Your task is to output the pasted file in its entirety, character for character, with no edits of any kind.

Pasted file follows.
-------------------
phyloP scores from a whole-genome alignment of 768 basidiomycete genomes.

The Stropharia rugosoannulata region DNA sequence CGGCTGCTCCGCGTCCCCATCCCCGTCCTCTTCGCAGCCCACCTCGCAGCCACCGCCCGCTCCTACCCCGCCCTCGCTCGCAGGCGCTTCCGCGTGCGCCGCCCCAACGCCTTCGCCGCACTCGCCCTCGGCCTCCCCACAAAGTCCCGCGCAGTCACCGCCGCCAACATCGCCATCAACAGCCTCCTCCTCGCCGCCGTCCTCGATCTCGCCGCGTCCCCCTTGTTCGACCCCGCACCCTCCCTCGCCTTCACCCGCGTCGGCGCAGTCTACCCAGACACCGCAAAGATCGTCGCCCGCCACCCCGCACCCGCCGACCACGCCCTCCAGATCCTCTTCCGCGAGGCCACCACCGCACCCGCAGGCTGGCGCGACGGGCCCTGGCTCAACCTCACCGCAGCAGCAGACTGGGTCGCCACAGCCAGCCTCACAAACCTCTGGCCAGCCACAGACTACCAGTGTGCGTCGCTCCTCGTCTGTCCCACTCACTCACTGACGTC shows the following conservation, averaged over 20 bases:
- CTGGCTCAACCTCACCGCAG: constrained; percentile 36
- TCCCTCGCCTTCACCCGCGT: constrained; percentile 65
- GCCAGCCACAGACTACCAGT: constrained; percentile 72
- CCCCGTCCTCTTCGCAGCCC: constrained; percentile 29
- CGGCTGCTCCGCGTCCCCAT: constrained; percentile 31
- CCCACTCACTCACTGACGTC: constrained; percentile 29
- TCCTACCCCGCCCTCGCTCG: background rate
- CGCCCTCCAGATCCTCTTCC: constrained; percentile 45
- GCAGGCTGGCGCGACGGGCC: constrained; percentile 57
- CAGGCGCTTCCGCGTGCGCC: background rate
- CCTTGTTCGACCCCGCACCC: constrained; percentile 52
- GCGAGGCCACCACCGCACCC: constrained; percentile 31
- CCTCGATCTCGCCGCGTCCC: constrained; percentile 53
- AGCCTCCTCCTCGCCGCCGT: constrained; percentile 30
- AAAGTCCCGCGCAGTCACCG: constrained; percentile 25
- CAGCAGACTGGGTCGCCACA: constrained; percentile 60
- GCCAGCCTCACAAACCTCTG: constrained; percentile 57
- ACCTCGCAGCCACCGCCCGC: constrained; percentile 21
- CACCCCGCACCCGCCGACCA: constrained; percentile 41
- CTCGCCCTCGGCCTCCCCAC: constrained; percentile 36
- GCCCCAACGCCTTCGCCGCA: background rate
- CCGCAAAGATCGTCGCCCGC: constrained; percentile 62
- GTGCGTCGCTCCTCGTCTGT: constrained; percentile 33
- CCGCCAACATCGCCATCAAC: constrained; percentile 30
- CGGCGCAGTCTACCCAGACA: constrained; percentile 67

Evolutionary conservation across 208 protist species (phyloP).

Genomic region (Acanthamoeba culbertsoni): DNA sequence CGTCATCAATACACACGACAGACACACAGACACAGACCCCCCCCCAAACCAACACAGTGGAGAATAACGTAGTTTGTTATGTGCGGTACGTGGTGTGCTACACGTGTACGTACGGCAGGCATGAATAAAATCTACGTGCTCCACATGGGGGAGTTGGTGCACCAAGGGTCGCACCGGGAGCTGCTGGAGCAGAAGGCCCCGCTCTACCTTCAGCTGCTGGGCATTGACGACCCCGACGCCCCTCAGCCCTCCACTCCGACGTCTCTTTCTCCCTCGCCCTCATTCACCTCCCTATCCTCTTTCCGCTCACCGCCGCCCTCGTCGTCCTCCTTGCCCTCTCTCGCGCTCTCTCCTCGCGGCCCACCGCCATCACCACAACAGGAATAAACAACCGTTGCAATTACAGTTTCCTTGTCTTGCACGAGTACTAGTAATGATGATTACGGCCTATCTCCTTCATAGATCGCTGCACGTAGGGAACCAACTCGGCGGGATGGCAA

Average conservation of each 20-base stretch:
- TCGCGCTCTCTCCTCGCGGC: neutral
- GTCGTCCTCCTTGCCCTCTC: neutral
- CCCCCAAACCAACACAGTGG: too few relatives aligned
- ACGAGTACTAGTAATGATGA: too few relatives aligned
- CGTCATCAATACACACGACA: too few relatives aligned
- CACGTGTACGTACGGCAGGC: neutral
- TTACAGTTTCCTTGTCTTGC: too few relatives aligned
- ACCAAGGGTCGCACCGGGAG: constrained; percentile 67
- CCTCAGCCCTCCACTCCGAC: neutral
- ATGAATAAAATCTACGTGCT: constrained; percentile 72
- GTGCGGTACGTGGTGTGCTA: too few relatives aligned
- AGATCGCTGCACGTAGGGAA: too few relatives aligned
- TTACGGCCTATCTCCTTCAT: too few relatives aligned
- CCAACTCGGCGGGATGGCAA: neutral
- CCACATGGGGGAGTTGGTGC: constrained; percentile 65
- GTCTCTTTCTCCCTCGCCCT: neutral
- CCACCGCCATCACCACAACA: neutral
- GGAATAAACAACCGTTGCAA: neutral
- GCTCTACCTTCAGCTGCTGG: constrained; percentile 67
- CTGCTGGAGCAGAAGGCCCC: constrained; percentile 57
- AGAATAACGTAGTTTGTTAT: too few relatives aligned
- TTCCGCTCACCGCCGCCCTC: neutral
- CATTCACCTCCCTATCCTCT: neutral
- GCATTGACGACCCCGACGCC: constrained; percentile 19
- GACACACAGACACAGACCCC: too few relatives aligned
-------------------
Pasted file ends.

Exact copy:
phyloP scores from a whole-genome alignment of 768 basidiomycete genomes.

The Stropharia rugosoannulata region DNA sequence CGGCTGCTCCGCGTCCCCATCCCCGTCCTCTTCGCAGCCCACCTCGCAGCCACCGCCCGCTCCTACCCCGCCCTCGCTCGCAGGCGCTTCCGCGTGCGCCGCCCCAACGCCTTCGCCGCACTCGCCCTCGGCCTCCCCACAAAGTCCCGCGCAGTCACCGCCGCCAACATCGCCATCAACAGCCTCCTCCTCGCCGCCGTCCTCGATCTCGCCGCGTCCCCCTTGTTCGACCCCGCACCCTCCCTCGCCTTCACCCGCGTCGGCGCAGTCTACCCAGACACCGCAAAGATCGTCGCCCGCCACCCCGCACCCGCCGACCACGCCCTCCAGATCCTCTTCCGCGAGGCCACCACCGCACCCGCAGGCTGGCGCGACGGGCCCTGGCTCAACCTCACCGCAGCAGCAGACTGGGTCGCCACAGCCAGCCTCACAAACCTCTGGCCAGCCACAGACTACCAGTGTGCGTCGCTCCTCGTCTGTCCCACTCACTCACTGACGTC shows the following conservation, averaged over 20 bases:
- CTGGCTCAACCTCACCGCAG: constrained; percentile 36
- TCCCTCGCCTTCACCCGCGT: constrained; percentile 65
- GCCAGCCACAGACTACCAGT: constrained; percentile 72
- CCCCGTCCTCTTCGCAGCCC: constrained; percentile 29
- CGGCTGCTCCGCGTCCCCAT: constrained; percentile 31
- CCCACTCACTCACTGACGTC: constrained; percentile 29
- TCCTACCCCGCCCTCGCTCG: background rate
- CGCCCTCCAGATCCTCTTCC: constrained; percentile 45
- GCAGGCTGGCGCGACGGGCC: constrained; percentile 57
- CAGGCGCTTCCGCGTGCGCC: background rate
- CCTTGTTCGACCCCGCACCC: constrained; percentile 52
- GCGAGGCCACCACCGCACCC: constrained; percentile 31
- CCTCGATCTCGCCGCGTCCC: constrained; percentile 53
- AGCCTCCTCCTCGCCGCCGT: constrained; percentile 30
- AAAGTCCCGCGCAGTCACCG: constrained; percentile 25
- CAGCAGACTGGGTCGCCACA: constrained; percentile 60
- GCCAGCCTCACAAACCTCTG: constrained; percentile 57
- ACCTCGCAGCCACCGCCCGC: constrained; percentile 21
- CACCCCGCACCCGCCGACCA: constrained; percentile 41
- CTCGCCCTCGGCCTCCCCAC: constrained; percentile 36
- GCCCCAACGCCTTCGCCGCA: background rate
- CCGCAAAGATCGTCGCCCGC: constrained; percentile 62
- GTGCGTCGCTCCTCGTCTGT: constrained; percentile 33
- CCGCCAACATCGCCATCAAC: constrained; percentile 30
- CGGCGCAGTCTACCCAGACA: constrained; percentile 67

Evolutionary conservation across 208 protist species (phyloP).

Genomic region (Acanthamoeba culbertsoni): DNA sequence CGTCATCAATACACACGACAGACACACAGACACAGACCCCCCCCCAAACCAACACAGTGGAGAATAACGTAGTTTGTTATGTGCGGTACGTGGTGTGCTACACGTGTACGTACGGCAGGCATGAATAAAATCTACGTGCTCCACATGGGGGAGTTGGTGCACCAAGGGTCGCACCGGGAGCTGCTGGAGCAGAAGGCCCCGCTCTACCTTCAGCTGCTGGGCATTGACGACCCCGACGCCCCTCAGCCCTCCACTCCGACGTCTCTTTCTCCCTCGCCCTCATTCACCTCCCTATCCTCTTTCCGCTCACCGCCGCCCTCGTCGTCCTCCTTGCCCTCTCTCGCGCTCTCTCCTCGCGGCCCACCGCCATCACCACAACAGGAATAAACAACCGTTGCAATTACAGTTTCCTTGTCTTGCACGAGTACTAGTAATGATGATTACGGCCTATCTCCTTCATAGATCGCTGCACGTAGGGAACCAACTCGGCGGGATGGCAA

Average conservation of each 20-base stretch:
- TCGCGCTCTCTCCTCGCGGC: neutral
- GTCGTCCTCCTTGCCCTCTC: neutral
- CCCCCAAACCAACACAGTGG: too few relatives aligned
- ACGAGTACTAGTAATGATGA: too few relatives aligned
- CGTCATCAATACACACGACA: too few relatives aligned
- CACGTGTACGTACGGCAGGC: neutral
- TTACAGTTTCCTTGTCTTGC: too few relatives aligned
- ACCAAGGGTCGCACCGGGAG: constrained; percentile 67
- CCTCAGCCCTCCACTCCGAC: neutral
- ATGAATAAAATCTACGTGCT: constrained; percentile 72
- GTGCGGTACGTGGTGTGCTA: too few relatives aligned
- AGATCGCTGCACGTAGGGAA: too few relatives aligned
- TTACGGCCTATCTCCTTCAT: too few relatives aligned
- CCAACTCGGCGGGATGGCAA: neutral
- CCACATGGGGGAGTTGGTGC: constrained; percentile 65
- GTCTCTTTCTCCCTCGCCCT: neutral
- CCACCGCCATCACCACAACA: neutral
- GGAATAAACAACCGTTGCAA: neutral
- GCTCTACCTTCAGCTGCTGG: constrained; percentile 67
- CTGCTGGAGCAGAAGGCCCC: constrained; percentile 57
- AGAATAACGTAGTTTGTTAT: too few relatives aligned
- TTCCGCTCACCGCCGCCCTC: neutral
- CATTCACCTCCCTATCCTCT: neutral
- GCATTGACGACCCCGACGCC: constrained; percentile 19
- GACACACAGACACAGACCCC: too few relatives aligned